In any scenario, in which more than one GIF request is made in a GA session (also called visit), the visit will not be treated as bounce by Google Analytics, even if the visit is a single page visit. Bounce rate analysis is a very straightforward formula that can be summed up in a simple equation. A high bounce rate may make sense depending on your goals for that page. Bounce rate of a page = Total number of single-page sessions / Total number of entrances on the page. About bounce rate. The short answer to a good average bounce rate is – it depends!
In SiteCatalyst 15, bounce rate is an out of the box feature. Since bounce rate only applies to entrance pages, it is important to determine how visitors are entering/landing on a website. The average bounce rate for all visits in the set was 45%. But, in general, the lower your bounce rate, the better. You can then dig even deeper into each one for further analysis.

As you can see, ecommerce sites come in with the lowest average Bounce Rate (20-45%). So if you’re looking to figure out what a good Bounce Rate is, make sure that you’re comparing your site to other sites in your category. Get the latest study on Google ranking factors based on the analysis of 600,000+ keywords. Bounce Rate of each page: A: 0% (one session began with Page A, but that was not a single-page session, so it has no Bounce Rate) B: 33% (Bounce Rate is less than Exit Rate, because 3 sessions started with Page B, with one leading to a bounce) C: 100% (one session started with Page C, and it lead to a bounce) Conclusion

41 to 55 percent is roughly average. Read my previous article to understand, 7 blog writing tips that definitely help you to improve your website bounce rate. But, in general, the lower your bounce rate, the better. However, for those on SiteCatalyst 14, the formula for the bounce rate calculated metric is defined this way: As a rule of thumb, a bounce rate in the range of 26 to 40 percent is excellent. The number of visitors who leave a website after only visiting the landing page (the page that led them to the website) and not interacting in any way, divided by the total number of visitors to the site. While blogs and have a Bounce Rate that goes all the way up to 90%.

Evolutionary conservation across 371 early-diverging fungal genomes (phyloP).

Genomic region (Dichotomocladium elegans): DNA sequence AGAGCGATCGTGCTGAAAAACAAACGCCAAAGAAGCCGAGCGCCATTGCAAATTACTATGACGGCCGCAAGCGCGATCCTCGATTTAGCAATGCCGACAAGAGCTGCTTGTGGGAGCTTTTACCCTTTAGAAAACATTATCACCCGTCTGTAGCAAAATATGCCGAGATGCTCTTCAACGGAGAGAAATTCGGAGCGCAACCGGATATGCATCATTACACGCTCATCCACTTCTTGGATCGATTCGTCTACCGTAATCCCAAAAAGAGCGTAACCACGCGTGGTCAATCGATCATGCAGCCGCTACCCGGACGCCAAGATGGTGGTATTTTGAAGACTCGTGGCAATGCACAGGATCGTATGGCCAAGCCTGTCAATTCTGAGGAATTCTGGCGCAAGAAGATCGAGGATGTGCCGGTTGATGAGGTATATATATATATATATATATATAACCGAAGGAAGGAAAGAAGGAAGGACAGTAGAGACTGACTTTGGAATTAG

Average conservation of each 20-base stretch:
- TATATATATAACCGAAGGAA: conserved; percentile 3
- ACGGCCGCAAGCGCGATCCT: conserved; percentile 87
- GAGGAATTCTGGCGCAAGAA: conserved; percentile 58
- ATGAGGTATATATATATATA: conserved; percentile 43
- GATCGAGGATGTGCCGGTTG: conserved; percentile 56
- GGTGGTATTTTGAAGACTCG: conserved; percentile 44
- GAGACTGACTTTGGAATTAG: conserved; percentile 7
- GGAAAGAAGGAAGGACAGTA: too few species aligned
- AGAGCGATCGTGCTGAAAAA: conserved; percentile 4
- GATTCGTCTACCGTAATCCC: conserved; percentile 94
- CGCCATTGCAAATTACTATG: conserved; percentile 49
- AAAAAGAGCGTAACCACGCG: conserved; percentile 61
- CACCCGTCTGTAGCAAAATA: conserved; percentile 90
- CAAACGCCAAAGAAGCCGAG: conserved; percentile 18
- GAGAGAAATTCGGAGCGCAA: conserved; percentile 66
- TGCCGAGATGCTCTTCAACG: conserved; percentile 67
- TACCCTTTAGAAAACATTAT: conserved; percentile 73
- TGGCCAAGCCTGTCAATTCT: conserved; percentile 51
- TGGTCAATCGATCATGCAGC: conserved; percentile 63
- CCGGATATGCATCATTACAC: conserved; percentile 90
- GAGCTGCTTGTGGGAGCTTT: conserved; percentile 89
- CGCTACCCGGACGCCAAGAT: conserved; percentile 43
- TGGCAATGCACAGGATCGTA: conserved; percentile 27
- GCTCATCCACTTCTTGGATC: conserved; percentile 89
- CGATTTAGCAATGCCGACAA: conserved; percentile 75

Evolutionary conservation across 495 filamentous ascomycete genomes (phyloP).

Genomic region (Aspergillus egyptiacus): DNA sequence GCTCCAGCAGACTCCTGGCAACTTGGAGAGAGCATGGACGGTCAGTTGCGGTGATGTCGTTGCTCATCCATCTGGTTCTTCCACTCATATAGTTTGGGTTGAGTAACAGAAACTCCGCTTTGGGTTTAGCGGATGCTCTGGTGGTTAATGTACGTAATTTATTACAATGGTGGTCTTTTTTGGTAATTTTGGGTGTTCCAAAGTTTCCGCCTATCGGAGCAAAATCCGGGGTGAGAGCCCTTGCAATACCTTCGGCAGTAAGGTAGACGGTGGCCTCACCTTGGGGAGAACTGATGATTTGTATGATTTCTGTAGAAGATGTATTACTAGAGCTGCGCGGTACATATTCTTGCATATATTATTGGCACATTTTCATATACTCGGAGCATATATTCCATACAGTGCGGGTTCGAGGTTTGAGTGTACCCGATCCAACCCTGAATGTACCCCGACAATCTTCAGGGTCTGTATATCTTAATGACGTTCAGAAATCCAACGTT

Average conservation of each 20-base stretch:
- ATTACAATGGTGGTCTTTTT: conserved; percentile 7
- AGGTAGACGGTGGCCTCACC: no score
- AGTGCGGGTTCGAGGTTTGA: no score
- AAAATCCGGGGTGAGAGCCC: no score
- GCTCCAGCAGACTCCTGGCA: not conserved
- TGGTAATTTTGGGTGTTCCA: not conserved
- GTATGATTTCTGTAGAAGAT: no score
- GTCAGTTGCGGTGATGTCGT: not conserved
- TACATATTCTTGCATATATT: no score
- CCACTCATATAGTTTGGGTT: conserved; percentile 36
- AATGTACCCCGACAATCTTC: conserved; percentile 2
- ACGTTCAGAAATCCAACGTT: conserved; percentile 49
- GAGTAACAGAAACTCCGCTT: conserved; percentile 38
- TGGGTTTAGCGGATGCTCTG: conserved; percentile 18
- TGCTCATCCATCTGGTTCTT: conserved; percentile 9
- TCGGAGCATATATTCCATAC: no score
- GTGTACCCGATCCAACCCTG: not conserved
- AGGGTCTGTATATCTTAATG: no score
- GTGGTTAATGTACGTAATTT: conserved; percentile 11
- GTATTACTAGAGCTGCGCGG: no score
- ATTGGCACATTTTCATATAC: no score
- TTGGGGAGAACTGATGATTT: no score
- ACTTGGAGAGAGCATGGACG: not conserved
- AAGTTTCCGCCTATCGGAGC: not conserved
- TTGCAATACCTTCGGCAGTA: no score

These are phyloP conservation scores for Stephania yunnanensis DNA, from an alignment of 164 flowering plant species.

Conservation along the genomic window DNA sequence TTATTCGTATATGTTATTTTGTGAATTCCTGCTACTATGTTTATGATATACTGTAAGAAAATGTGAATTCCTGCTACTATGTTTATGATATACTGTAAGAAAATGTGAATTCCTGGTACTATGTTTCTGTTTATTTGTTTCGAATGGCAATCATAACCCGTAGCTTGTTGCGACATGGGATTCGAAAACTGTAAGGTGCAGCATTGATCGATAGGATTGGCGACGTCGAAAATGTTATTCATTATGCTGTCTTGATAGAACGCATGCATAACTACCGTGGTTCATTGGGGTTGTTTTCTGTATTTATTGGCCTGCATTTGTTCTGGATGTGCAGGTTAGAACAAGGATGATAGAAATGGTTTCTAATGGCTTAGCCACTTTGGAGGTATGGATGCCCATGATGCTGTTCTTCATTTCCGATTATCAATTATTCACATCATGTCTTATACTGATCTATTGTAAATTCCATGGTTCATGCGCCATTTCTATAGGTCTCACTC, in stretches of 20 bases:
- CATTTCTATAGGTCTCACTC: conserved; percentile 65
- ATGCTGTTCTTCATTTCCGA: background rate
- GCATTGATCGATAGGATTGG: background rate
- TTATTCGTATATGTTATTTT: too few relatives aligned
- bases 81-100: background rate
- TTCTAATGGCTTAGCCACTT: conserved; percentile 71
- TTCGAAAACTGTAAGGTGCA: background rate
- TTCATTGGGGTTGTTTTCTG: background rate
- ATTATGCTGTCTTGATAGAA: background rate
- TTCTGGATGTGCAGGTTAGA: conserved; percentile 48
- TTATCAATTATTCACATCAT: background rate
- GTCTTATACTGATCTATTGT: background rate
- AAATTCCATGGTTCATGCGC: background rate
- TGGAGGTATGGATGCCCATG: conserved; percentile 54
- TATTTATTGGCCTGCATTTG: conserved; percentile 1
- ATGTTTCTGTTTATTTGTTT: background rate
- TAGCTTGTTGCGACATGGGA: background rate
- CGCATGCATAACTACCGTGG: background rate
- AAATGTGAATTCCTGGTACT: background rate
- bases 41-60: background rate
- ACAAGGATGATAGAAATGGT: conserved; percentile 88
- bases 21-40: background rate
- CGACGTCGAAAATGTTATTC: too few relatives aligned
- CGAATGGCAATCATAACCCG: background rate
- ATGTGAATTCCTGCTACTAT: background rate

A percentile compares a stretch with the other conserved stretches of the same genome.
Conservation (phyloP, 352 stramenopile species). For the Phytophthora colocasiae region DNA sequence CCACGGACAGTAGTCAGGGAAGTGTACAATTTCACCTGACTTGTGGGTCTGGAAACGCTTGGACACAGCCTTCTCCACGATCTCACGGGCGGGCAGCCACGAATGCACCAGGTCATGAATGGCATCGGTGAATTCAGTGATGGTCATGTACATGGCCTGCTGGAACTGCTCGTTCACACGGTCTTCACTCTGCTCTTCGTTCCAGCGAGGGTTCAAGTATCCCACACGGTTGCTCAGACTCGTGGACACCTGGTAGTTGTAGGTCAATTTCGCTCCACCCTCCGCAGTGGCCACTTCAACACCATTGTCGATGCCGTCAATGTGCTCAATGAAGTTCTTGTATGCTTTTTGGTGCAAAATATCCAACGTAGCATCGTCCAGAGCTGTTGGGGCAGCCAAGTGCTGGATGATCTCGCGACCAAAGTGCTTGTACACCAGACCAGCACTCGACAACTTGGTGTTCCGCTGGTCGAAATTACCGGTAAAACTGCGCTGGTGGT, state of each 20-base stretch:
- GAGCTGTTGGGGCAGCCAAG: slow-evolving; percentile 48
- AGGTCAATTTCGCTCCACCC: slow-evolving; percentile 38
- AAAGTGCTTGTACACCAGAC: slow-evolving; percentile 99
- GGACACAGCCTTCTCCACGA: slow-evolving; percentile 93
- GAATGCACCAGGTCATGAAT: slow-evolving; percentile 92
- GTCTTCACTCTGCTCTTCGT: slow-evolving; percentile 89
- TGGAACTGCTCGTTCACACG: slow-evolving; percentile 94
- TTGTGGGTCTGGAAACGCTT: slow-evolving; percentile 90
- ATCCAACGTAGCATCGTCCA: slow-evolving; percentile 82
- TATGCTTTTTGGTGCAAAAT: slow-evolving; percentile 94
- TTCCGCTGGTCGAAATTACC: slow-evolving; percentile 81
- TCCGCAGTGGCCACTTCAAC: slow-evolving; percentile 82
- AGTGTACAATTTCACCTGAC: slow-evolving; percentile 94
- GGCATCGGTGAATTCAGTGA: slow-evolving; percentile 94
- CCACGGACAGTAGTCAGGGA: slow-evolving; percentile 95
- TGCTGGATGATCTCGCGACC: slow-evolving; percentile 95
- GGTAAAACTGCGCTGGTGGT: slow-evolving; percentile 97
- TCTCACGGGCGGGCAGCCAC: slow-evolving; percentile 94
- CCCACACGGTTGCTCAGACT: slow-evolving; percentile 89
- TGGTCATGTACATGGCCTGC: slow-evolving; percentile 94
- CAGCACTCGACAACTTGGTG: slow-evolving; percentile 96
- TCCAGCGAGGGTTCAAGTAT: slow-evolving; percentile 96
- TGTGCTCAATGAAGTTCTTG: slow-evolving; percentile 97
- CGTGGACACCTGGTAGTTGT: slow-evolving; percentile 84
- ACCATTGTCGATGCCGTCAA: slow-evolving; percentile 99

To begin to illustrate the initial complexity of bounce rate analysis (and the pitfalls of generalized thinking), let’s think of a simple scenario that someone was looking for service for their Ford F-150, so they search in Google: ‘Ford F-150 Service’ Bounce rate of a page = Total number of single-page sessions / Total number of entrances on the page. Again, this is the equivalent of only 1.7% of total pageviews that actually bounced. The highest bounce rate was 90.2%; the low (from a properly functioning profile) was 27.33%. It may even be different for every page on your site. So, always your goal is to be maintaining the bounce rate between 40% and 60%. I suggest that you simply focus on your bounce rate trends over time and how you can improve the highest ones to boost conversions. You might have guessed that the Bounce Rate would be 33%, but the Tuesday pageview granted to Page A is not considered in its Bounce Rate calculation. Bounce rate is defined as the percentage of users who enter on a given page, but then leave without viewing another page.
Landing Pages Report showing High Bounce Bounce rate analysis details: The bounce rate only applies to visit entrances which was a total of 229. 18 % In order to truly understand bounce rate optimization, it is very important that you are absolutely clear about what is counted as bounce and what is not counted as bounce by Google Analytics.